Seven years ago today, my husband, Nathan and I said, “I do” in a late morning wedding in a large North Dakota Lutheran church. Now everyone has their own love story to gush about and our divine meeting on airplane is just that. You can read our love story in A Flight of Faith. But marriage is much more than just a feeling of love or a story. There is a honeymoon phase.
The honeymoon phase is when we were wedding skinny, tan and wearing tropical attire. Actually I was 30 lbs. thinner than I am now and my husband is 20 lbs. thinner today than when married. (Ugh, men.) Regardless, the honeymoon phase ends in a marriage.
And then marriage gets real. Our marriage became real very quickly. Within in the first year of marriage we jumped into the deep end of all big decisions from my husband moving into the home my son and I previously lived in and becoming a “real dad that lives with us” (my son’s words who was a third grader at the time) to expecting our first child five months after our wedding to my husband quitting his corporate job with cushy pay and benefits. Then we took a dramatic pay cut, bought some land, moved deep into the North Dakota prairie, moved into a small town rental home, sold our previous home in Fargo and my husband started working in his family’s business. On our first anniversary, we broke ground on our new home.Six weeks after that? Miss E was born.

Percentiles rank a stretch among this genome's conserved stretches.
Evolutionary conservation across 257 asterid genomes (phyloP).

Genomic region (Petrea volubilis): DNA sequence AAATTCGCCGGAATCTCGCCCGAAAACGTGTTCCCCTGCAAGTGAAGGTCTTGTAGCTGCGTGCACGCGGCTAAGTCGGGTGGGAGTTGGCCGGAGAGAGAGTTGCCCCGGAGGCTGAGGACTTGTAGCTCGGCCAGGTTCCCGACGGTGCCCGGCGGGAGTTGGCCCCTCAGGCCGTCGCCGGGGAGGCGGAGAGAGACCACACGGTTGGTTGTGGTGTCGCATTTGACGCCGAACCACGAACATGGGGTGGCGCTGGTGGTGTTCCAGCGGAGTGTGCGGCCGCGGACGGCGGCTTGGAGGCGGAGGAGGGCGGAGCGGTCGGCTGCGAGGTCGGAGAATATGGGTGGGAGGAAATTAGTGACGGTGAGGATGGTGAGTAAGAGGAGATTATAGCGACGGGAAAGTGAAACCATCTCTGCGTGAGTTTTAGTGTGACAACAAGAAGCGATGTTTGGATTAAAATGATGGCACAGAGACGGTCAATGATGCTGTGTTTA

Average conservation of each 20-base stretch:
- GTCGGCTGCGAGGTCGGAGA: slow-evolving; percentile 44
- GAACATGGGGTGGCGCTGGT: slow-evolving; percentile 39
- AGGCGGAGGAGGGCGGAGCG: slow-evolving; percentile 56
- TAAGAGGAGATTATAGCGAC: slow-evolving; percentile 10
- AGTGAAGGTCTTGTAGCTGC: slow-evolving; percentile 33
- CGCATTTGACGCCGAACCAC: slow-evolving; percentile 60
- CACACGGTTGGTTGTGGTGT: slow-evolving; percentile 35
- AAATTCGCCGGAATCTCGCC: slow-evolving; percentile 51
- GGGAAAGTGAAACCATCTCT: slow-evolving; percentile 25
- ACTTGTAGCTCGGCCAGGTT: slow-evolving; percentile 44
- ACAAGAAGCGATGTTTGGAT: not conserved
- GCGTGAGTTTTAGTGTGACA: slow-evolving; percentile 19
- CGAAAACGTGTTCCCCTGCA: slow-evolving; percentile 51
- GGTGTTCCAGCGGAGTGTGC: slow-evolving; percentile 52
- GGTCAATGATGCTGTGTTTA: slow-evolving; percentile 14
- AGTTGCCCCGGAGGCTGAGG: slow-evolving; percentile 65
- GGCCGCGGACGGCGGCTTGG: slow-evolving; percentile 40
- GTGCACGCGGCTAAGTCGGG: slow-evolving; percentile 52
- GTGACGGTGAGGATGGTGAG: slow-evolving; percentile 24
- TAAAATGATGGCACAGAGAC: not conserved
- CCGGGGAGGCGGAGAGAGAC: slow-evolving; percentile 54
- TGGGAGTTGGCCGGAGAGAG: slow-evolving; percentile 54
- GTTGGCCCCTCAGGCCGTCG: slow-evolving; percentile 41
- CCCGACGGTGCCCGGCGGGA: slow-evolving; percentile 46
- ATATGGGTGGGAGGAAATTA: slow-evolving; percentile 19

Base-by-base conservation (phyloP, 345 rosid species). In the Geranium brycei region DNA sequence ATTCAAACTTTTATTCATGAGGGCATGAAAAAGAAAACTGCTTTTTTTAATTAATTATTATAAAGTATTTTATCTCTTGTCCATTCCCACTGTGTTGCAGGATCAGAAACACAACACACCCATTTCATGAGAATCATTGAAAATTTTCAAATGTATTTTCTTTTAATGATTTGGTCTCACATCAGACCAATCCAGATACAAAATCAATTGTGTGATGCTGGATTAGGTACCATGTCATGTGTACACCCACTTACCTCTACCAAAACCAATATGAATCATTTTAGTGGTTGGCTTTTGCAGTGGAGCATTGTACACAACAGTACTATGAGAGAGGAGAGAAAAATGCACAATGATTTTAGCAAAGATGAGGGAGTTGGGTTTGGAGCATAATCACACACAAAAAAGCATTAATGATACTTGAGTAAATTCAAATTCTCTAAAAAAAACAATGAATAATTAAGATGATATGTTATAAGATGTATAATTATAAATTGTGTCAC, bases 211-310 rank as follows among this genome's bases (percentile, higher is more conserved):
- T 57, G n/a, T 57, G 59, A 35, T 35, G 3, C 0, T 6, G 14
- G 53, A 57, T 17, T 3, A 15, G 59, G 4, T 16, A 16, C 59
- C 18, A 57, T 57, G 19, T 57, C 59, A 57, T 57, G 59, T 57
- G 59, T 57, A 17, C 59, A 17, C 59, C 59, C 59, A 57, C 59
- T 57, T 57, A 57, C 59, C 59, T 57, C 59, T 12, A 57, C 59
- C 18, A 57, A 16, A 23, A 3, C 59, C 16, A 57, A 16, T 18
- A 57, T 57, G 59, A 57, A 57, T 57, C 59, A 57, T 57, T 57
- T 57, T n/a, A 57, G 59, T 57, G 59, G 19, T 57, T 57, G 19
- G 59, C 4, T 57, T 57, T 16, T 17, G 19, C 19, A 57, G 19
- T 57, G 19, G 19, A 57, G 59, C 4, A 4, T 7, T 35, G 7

Yes, the honeymoon phase of our marriage was quickly over . We dealt in reality. But reality has never meant there hasn’t still been a lot of love between the two of us and it’s taken some serious work to make that happen.
Today I asked my husband while we were standing to pay for our small town anniversary lunch, “Do you have the 7 year itch?” He looked at me blankly, “Does that mean to buy you more stuff or something?”
No. He didn’t know the “Seven-Year Itch”.
I came home to read definitions of the “Seven-Year Itch” on my computer. For over a century, it’s been a term. It’s a temptation to have an affair, after seven years of marriage. And Marilyn Monroe made it famous with a movie in 1955. Hollywood marriage statistics show marriages start to fail around seven years of marriage.
It’s a magical secret we have discovered. A potion. It can drop divorce rates by double-digits in America. It is life changing. Or maybe it is just two of us living out marriage the best we know how. Certainly, there are days we fail. But overall, we are succeeding at marriage and that is a our goal.
Here are tips to truly avoiding the Seven-Year Itch. I don’t think they are magical or a secret potion. But this is what works for us. We learned from long marriages around us in our family and learned best from one another.
1. Communication. This is more difficult than any written word can describe.
We are really good at communicating. It takes practice and patience. We refine our communication. That doesn’t mean don’t have disagreements. We do. It doesn’t mean my husband sits around with me to chit-chat each day like I do with my girlfriends from time to time. He rarely does. But we have learned what works to make our marriage work.